Ancient Egypt still exerts control over the souls of Israel – and has been doing so throughout the ages.  “All the exiles,” says the Medrash, “Are named after Mitzraim (straits) for they all squeeze (metzerim – מצרים) Israel”.  The exodus from Egypt is the lifesaver for the current exile as well.  Understand that miracles aren’t fairytales.  They are a revelation that exposes the inner truth that exists at all times, seen or not.  “As it was during the days you came out of Egypt, I shall show you miracles” – that is the promise that we, the decedents of the Israelites who came out Egypt, hold in our hearts as we travel through the generations.  The remembrance infuses us with life and hope.

Remembrance is connection.  By remembering the exodus at all times, the soul can connect to the innate ability to exit slavery into freedom in whatever it may be that enslaves us today.  This daily remembrance is the duty of every Jew.  It is said, “In every generation every person must see himself as if he, himself came out of Egypt” and Rebbe Nosson explains:

“It isn’t for nothing that Hashem has bestowed such an amazing kindness on us with such astounding miracles, taking us out of Egypt, giving us the Torah and drawing us close to the true Tzaddikim in every generation.  This is a kindness that shall exist for ever because the deeds of Hashem are eternal per definition.  So, too, he does with us momentous miracles by the very fact alone that we can snap up a few mitzvos every day such as Tzitzis, Teffilin and Krias Shma, and prayer.”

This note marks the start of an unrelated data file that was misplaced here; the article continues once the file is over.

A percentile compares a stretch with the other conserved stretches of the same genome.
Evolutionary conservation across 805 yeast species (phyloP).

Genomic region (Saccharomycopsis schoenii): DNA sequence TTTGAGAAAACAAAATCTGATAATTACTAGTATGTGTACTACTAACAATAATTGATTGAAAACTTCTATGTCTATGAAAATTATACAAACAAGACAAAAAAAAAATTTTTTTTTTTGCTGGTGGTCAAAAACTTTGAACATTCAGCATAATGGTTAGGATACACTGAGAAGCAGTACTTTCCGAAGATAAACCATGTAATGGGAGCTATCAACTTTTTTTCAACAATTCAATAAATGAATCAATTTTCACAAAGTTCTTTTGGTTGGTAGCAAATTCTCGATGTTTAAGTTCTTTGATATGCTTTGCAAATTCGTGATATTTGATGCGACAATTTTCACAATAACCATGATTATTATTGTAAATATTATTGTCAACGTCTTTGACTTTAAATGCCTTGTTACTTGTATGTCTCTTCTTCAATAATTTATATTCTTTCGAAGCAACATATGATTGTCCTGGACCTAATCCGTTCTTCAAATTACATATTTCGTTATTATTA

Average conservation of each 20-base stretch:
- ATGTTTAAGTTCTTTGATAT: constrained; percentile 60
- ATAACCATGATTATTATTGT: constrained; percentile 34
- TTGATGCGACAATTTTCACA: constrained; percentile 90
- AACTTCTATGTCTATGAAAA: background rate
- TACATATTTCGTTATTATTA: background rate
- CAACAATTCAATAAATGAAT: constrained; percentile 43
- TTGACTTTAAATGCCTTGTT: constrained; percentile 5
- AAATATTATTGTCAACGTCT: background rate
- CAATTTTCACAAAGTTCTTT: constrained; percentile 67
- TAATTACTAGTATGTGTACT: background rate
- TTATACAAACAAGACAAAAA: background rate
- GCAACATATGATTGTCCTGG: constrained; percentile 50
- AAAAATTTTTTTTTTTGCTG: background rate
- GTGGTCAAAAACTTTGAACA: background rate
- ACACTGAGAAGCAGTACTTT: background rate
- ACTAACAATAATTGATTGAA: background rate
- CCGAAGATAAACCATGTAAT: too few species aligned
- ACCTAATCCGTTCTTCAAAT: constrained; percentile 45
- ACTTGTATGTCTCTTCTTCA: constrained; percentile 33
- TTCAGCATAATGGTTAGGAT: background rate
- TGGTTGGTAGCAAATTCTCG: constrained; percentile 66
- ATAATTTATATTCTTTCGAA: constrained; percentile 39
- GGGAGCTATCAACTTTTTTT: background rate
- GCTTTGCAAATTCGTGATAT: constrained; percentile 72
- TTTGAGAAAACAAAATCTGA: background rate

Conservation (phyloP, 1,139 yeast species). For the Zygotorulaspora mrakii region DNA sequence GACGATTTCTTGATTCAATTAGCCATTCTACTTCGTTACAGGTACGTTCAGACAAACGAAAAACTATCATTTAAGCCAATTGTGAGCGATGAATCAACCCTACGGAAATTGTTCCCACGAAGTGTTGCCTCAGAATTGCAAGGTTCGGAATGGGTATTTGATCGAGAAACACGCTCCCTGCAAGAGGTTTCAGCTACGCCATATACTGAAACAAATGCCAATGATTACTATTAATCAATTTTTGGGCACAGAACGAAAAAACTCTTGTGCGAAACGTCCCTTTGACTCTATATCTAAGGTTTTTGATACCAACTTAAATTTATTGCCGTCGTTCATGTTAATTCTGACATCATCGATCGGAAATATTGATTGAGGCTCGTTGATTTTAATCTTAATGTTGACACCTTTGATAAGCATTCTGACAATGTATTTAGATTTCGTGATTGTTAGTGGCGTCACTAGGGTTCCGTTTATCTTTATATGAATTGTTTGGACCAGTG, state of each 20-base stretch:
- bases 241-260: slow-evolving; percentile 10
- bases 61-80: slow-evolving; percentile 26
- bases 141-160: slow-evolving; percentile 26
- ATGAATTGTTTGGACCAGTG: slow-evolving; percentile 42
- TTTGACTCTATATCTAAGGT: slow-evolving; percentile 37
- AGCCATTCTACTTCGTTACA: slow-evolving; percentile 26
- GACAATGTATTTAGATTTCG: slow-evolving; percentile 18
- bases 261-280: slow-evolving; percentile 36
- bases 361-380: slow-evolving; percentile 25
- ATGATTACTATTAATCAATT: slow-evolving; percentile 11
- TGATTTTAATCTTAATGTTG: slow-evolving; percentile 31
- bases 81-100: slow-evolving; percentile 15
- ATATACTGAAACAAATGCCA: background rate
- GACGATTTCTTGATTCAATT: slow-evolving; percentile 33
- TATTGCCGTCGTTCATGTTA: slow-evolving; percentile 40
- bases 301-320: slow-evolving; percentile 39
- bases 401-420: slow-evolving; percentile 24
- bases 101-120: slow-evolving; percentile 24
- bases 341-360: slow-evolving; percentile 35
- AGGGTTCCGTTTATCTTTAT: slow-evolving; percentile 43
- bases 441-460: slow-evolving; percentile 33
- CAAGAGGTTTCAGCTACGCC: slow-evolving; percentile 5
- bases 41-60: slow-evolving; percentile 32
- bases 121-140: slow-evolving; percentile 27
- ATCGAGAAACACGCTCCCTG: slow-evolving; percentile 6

Tefillin – the resurrection of remembrance

The main remembrance of the exodus from Mitzraim is, of course, during Passover.  These seven holy days, the Seder, the Matzos, and the rest of the holiday’s mitzvos administer a life-giving elixir to our tired souls.  These remedies are awakened and “re-potentiated”, as it were, every day when we put on the Teffilin.  The eternal faith of “remember the day you came out of Egypt” is branded with fire on the sacred scrolls of the Tefillin.  By simply putting on the phylacteries we draw onto ourselves the holiness of the epic exit from Egypt.  It is that holiness of the ancient redemption that contains all the future redemptions in it.

When we talk of coming out of Egypt and “seeing oneself as if he himself came out of Egypt”, the modern mind tends to become entangled in needless inner debates as to how it should be done.  There is no need for that at all.  The secret of the connection is in simple remembrance.  One must simply remember the redemption and connect his mind to the miraculous deliverance and the fact that this freedom exists forever. Miracles … revelation of heavenly love … transportation on the heavenly wings of eagles … the abolition of nature … and the revelation of providential reality that smashes the boulders of material and terror – they all exist today as well.  When we live the exit from Mitzraim, the material yokes fall off and the shackles of doubt melt.  It is a renewal that inserts us into a world that is complete and total freedom.

We’ve had enough exile and enslavement.  We are spent and exhausted from chasing our daily bread and the confusions of our tormenting lusts.  Whoever redeemed us from Egypt has promised to deliver us again.  He revealed to us that whenever we get back there – just by using our memory – we will exist within the miraculous moment of redemption.  We can awaken the miracles with our Teffilin. All we need to do is renew the meaning and the memory and attach them to that miraculous time to be connected to the emunah that will make us free forever.